Durham DA dismisses case against Darryl Howard
Posted September 2
Durham, N.C. — Durham County District Attorney Roger Echols said Friday that he doesn't plan to retry Darryl Anthony Howard, who was freed Wednesday after serving 21 years in prison for two murders he has consistently maintained he didn't commit.
Howard, 54, was convicted in 1995 on two counts of second-degree murder for the 1991 deaths of Doris Washington and her 13-year-old daughter, Nishonda. But after a three-day hearing this week, Superior Court Judge Orlando Hudson agreed with Howard's attorneys that there was reasonable doubt that Howard committed the crimes. Hudson overturned his conviction and ordered a new trial.
Echols said there will be no retrial, and his office filed a formal notice of dismissal Friday afternoon, citing insufficient evidence to prove Howard's guilt beyond a reasonable doubt.
Howard's attorneys argued that DNA evidence, some of which wasn't tested until 2010, implicated two other men and cleared Howard. They also alleged prosecutorial misconduct, citing a police memo with potentially exculpatory evidence that prosecutor Mike Nifong never turned over to Howard's lawyers at trial.
The memo was about an informant's tip that Washington was raped and killed by members of a New York street gang for which she dealt drugs. Howard's attorneys said the rape allegations together with the DNA showing other men had had sex with Washington and her daughter before they were killed suggested other perpetrators of the crime.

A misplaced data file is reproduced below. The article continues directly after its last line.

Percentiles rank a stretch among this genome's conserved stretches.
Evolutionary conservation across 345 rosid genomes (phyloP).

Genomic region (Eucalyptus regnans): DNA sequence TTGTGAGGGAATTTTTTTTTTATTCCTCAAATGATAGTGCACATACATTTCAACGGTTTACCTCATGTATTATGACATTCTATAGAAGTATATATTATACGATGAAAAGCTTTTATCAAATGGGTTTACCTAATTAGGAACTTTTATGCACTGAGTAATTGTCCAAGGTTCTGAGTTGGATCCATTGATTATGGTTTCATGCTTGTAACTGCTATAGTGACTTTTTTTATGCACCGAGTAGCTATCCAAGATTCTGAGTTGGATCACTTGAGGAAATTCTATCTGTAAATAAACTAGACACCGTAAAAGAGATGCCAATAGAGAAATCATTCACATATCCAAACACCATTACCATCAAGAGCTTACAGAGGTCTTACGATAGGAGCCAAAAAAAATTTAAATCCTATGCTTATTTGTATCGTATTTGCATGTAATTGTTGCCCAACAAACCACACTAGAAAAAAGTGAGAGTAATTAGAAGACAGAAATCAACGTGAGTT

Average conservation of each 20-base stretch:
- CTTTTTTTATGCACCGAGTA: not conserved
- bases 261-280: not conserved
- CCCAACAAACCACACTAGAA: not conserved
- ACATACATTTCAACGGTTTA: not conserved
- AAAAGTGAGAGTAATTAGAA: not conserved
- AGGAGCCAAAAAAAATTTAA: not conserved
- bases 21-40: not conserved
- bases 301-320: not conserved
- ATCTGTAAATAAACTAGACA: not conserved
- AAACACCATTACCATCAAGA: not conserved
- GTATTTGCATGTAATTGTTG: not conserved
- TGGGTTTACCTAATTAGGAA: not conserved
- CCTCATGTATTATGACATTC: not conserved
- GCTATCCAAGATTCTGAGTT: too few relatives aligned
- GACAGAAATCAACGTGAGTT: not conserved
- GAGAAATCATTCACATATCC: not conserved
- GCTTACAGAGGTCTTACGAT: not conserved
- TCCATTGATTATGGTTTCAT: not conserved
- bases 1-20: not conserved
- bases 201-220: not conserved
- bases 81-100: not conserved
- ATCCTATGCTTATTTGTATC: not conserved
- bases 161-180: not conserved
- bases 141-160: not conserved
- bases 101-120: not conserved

One of the men whose DNA was at the crime scene, Jermeck Jones, was called as a witness during this week's hearing, but he repeatedly refused to answer questions, invoking his Fifth Amendment right against self-incrimination.
Hudson first ordered a new trial for Howard in May 2014, ruling that Nifong, who was disbarred for his mishandling of rape allegations against three Duke University lacrosse players a decade ago, had withheld evidence.
The state Court of Appeals reversed Hudson's ruling in April, however, ordering a hearing so that attorneys for the state could present evidence to show why the convictions against Howard should stand.